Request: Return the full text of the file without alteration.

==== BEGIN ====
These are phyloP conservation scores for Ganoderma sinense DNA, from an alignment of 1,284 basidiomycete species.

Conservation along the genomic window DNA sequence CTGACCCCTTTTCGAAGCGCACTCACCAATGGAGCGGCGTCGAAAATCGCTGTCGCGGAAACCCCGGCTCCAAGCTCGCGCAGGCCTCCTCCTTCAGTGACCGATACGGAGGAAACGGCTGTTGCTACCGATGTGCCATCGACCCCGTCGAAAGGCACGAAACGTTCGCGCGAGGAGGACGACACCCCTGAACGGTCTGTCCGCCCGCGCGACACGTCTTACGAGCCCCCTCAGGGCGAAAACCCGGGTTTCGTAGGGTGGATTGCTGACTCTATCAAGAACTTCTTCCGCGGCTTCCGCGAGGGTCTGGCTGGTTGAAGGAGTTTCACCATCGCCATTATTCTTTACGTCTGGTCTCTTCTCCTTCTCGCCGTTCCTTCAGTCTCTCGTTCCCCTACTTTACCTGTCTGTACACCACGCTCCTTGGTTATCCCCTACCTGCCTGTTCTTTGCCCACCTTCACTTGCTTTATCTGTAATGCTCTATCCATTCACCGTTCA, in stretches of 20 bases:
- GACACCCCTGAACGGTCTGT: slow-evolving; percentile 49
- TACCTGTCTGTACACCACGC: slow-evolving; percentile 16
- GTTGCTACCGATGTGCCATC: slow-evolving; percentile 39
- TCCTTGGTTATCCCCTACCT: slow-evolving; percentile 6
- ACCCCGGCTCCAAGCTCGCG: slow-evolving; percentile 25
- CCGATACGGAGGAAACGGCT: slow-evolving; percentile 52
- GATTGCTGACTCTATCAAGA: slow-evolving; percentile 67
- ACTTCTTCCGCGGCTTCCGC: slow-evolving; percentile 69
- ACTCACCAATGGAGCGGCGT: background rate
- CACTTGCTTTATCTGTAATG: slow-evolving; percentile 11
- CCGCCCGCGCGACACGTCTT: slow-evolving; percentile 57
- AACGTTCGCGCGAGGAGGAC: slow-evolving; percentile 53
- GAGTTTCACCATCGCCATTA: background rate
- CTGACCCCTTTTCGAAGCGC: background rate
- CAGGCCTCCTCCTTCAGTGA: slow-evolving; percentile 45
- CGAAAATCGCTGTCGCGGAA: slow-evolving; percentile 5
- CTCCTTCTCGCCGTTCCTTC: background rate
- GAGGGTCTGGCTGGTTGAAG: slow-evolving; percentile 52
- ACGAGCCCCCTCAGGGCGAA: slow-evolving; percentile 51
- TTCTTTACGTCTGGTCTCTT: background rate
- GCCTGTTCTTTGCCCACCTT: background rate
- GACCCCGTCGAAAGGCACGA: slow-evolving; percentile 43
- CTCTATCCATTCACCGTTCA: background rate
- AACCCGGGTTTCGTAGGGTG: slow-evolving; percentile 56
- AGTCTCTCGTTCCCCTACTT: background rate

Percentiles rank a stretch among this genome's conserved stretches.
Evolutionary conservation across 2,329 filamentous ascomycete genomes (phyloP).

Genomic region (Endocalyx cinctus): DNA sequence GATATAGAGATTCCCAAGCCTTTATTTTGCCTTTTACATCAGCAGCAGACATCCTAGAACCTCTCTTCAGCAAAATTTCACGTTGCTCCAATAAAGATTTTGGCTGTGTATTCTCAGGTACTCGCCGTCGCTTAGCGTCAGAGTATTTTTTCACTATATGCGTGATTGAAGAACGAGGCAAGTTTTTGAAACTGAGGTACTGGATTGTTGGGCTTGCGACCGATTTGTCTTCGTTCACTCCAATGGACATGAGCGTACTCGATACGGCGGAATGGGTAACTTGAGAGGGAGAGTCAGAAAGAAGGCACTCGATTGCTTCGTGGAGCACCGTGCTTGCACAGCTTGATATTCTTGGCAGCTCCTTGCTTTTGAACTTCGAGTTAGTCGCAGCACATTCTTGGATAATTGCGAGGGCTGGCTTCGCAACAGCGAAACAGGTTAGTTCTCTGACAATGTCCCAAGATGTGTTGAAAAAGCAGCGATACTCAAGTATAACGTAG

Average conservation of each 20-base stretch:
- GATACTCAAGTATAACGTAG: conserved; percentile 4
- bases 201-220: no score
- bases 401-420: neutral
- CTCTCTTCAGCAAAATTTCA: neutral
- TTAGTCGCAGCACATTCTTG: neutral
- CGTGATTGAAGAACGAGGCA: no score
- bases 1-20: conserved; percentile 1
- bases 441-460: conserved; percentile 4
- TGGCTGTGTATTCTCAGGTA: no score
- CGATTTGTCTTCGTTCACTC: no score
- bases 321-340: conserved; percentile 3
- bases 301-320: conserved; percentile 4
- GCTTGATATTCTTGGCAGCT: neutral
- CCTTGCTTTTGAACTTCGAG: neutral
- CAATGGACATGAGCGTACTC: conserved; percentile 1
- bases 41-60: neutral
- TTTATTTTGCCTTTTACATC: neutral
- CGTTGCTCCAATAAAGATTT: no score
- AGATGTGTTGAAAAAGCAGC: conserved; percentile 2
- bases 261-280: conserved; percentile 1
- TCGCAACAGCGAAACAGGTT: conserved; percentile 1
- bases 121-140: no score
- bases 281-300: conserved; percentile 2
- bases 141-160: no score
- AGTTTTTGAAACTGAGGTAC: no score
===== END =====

These are phyloP conservation scores for Ganoderma sinense DNA, from an alignment of 1,284 basidiomycete species.

Conservation along the genomic window DNA sequence CTGACCCCTTTTCGAAGCGCACTCACCAATGGAGCGGCGTCGAAAATCGCTGTCGCGGAAACCCCGGCTCCAAGCTCGCGCAGGCCTCCTCCTTCAGTGACCGATACGGAGGAAACGGCTGTTGCTACCGATGTGCCATCGACCCCGTCGAAAGGCACGAAACGTTCGCGCGAGGAGGACGACACCCCTGAACGGTCTGTCCGCCCGCGCGACACGTCTTACGAGCCCCCTCAGGGCGAAAACCCGGGTTTCGTAGGGTGGATTGCTGACTCTATCAAGAACTTCTTCCGCGGCTTCCGCGAGGGTCTGGCTGGTTGAAGGAGTTTCACCATCGCCATTATTCTTTACGTCTGGTCTCTTCTCCTTCTCGCCGTTCCTTCAGTCTCTCGTTCCCCTACTTTACCTGTCTGTACACCACGCTCCTTGGTTATCCCCTACCTGCCTGTTCTTTGCCCACCTTCACTTGCTTTATCTGTAATGCTCTATCCATTCACCGTTCA, in stretches of 20 bases:
- GACACCCCTGAACGGTCTGT: slow-evolving; percentile 49
- TACCTGTCTGTACACCACGC: slow-evolving; percentile 16
- GTTGCTACCGATGTGCCATC: slow-evolving; percentile 39
- TCCTTGGTTATCCCCTACCT: slow-evolving; percentile 6
- ACCCCGGCTCCAAGCTCGCG: slow-evolving; percentile 25
- CCGATACGGAGGAAACGGCT: slow-evolving; percentile 52
- GATTGCTGACTCTATCAAGA: slow-evolving; percentile 67
- ACTTCTTCCGCGGCTTCCGC: slow-evolving; percentile 69
- ACTCACCAATGGAGCGGCGT: background rate
- CACTTGCTTTATCTGTAATG: slow-evolving; percentile 11
- CCGCCCGCGCGACACGTCTT: slow-evolving; percentile 57
- AACGTTCGCGCGAGGAGGAC: slow-evolving; percentile 53
- GAGTTTCACCATCGCCATTA: background rate
- CTGACCCCTTTTCGAAGCGC: background rate
- CAGGCCTCCTCCTTCAGTGA: slow-evolving; percentile 45
- CGAAAATCGCTGTCGCGGAA: slow-evolving; percentile 5
- CTCCTTCTCGCCGTTCCTTC: background rate
- GAGGGTCTGGCTGGTTGAAG: slow-evolving; percentile 52
- ACGAGCCCCCTCAGGGCGAA: slow-evolving; percentile 51
- TTCTTTACGTCTGGTCTCTT: background rate
- GCCTGTTCTTTGCCCACCTT: background rate
- GACCCCGTCGAAAGGCACGA: slow-evolving; percentile 43
- CTCTATCCATTCACCGTTCA: background rate
- AACCCGGGTTTCGTAGGGTG: slow-evolving; percentile 56
- AGTCTCTCGTTCCCCTACTT: background rate

Percentiles rank a stretch among this genome's conserved stretches.
Evolutionary conservation across 2,329 filamentous ascomycete genomes (phyloP).

Genomic region (Endocalyx cinctus): DNA sequence GATATAGAGATTCCCAAGCCTTTATTTTGCCTTTTACATCAGCAGCAGACATCCTAGAACCTCTCTTCAGCAAAATTTCACGTTGCTCCAATAAAGATTTTGGCTGTGTATTCTCAGGTACTCGCCGTCGCTTAGCGTCAGAGTATTTTTTCACTATATGCGTGATTGAAGAACGAGGCAAGTTTTTGAAACTGAGGTACTGGATTGTTGGGCTTGCGACCGATTTGTCTTCGTTCACTCCAATGGACATGAGCGTACTCGATACGGCGGAATGGGTAACTTGAGAGGGAGAGTCAGAAAGAAGGCACTCGATTGCTTCGTGGAGCACCGTGCTTGCACAGCTTGATATTCTTGGCAGCTCCTTGCTTTTGAACTTCGAGTTAGTCGCAGCACATTCTTGGATAATTGCGAGGGCTGGCTTCGCAACAGCGAAACAGGTTAGTTCTCTGACAATGTCCCAAGATGTGTTGAAAAAGCAGCGATACTCAAGTATAACGTAG

Average conservation of each 20-base stretch:
- GATACTCAAGTATAACGTAG: conserved; percentile 4
- bases 201-220: no score
- bases 401-420: neutral
- CTCTCTTCAGCAAAATTTCA: neutral
- TTAGTCGCAGCACATTCTTG: neutral
- CGTGATTGAAGAACGAGGCA: no score
- bases 1-20: conserved; percentile 1
- bases 441-460: conserved; percentile 4
- TGGCTGTGTATTCTCAGGTA: no score
- CGATTTGTCTTCGTTCACTC: no score
- bases 321-340: conserved; percentile 3
- bases 301-320: conserved; percentile 4
- GCTTGATATTCTTGGCAGCT: neutral
- CCTTGCTTTTGAACTTCGAG: neutral
- CAATGGACATGAGCGTACTC: conserved; percentile 1
- bases 41-60: neutral
- TTTATTTTGCCTTTTACATC: neutral
- CGTTGCTCCAATAAAGATTT: no score
- AGATGTGTTGAAAAAGCAGC: conserved; percentile 2
- bases 261-280: conserved; percentile 1
- TCGCAACAGCGAAACAGGTT: conserved; percentile 1
- bases 121-140: no score
- bases 281-300: conserved; percentile 2
- bases 141-160: no score
- AGTTTTTGAAACTGAGGTAC: no score